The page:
9. The method according to claim 1,
    Further comprising the step of the wireless local area network system communicating a request to create a gateway control session, wherein the request to create the gateway control session comprises a subscription identity included in the retrieved authentication information.
  10. 10. The method of claim 9,
    Wherein the request to create the gateway control session comprises a credit control request message.
  11. 11. The method of claim 10,
    Wherein the subscription-ID attribute value pair is defined as the subscription identity included in the retrieved authentication information.
  12. 11. The method of claim 10,
    Wherein a subscription-ID attribute value pair is populated with a value that identifies the wireless local area network system.
  13. 10. The method of claim 9,
    Wherein the request to create the gateway control session further comprises a user equipment info attribute value pair.
  14. 14. The method of claim 13,
    Wherein the user equipment information attribute value pair includes a value identified by the device.
  15. 10. The method of claim 9,
    Wherein the request to create the gateway control session further comprises a sponsorship requirement attribute value pair identifying a sponsor for the request.
  16. A wireless local area network system access node,
    A computing processor; And
    A computing memory communicatively coupled to the computing processor,
    Lt; / RTI >
    In the computing memory,
    Providing and storing authentication information for a device corresponding to authentication information provided and stored on an AAA (Authentication, Authorization, and Accounting) server;
    Receiving from the device a request to access the server, the server being accessible through an evolved packet core network;
    Determining that the device does not have the requested subscriber identity for communication over the evolved packet core network;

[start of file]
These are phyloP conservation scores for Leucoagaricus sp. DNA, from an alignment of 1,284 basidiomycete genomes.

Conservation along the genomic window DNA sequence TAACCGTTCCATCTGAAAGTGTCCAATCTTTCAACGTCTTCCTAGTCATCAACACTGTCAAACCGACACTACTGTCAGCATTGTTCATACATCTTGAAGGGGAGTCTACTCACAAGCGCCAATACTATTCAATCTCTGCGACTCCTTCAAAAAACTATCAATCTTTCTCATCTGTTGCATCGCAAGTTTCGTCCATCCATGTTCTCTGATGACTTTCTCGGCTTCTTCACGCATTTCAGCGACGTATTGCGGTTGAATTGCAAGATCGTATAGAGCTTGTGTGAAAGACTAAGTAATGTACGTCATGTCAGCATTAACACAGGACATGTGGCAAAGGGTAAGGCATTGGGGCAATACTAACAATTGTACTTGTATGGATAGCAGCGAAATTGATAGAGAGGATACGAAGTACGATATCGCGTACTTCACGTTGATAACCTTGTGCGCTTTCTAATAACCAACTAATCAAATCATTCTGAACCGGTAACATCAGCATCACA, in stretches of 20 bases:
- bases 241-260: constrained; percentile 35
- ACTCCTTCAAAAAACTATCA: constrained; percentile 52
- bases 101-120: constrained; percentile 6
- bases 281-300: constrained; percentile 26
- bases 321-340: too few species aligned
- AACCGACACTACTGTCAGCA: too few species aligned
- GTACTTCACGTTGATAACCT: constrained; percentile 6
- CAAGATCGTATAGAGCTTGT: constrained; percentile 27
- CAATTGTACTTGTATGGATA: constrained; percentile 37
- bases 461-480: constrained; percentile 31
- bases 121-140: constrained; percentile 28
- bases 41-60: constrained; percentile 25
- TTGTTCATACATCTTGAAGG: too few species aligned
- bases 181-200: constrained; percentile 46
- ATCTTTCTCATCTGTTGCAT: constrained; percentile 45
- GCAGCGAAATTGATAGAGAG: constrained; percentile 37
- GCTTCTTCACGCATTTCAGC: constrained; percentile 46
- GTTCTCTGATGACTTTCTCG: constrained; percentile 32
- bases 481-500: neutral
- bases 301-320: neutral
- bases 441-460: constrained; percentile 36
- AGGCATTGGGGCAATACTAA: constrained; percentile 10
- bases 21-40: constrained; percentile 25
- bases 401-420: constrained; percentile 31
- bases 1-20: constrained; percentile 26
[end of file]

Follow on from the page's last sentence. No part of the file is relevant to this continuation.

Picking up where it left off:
Retrieving the authentication information; And
    Communicating the retrieved authentication information to the AAA server in connection with establishing communications over the evolved packet core network and authenticating the device, wherein the authentication information includes access to the evolved packet core network to the device Specify restrictions to provide -
    The executable computing instructions being stored for performing operations comprising: < RTI ID = 0.0 > a < / RTI >
  17. 17. The method of claim 16,
    In the computing memory,
    Further comprising retrieving the computing memory for previously provided information establishing parameters for accessing the evolved packet core network, wherein executable instructions for performing operations comprising:
    Wherein retrieving the authentication information comprises retrieving the previously provided information to establish parameters for accessing the evolved packet core network.
  18. 18. The method of claim 17,
    In the computing memory,
    Further comprising identifying from the stored authentication information that there is a relationship between the device and the operator of the network stored executable instructions for performing operations comprising:
    Wherein the retrieved authentication information includes at least one of a device identifier, a subscription identifier, an identifier for an access point to which the device is permitted to access, an identifier for the application server to which the device is allowed to contact, And a plurality of identifiers of the local area network.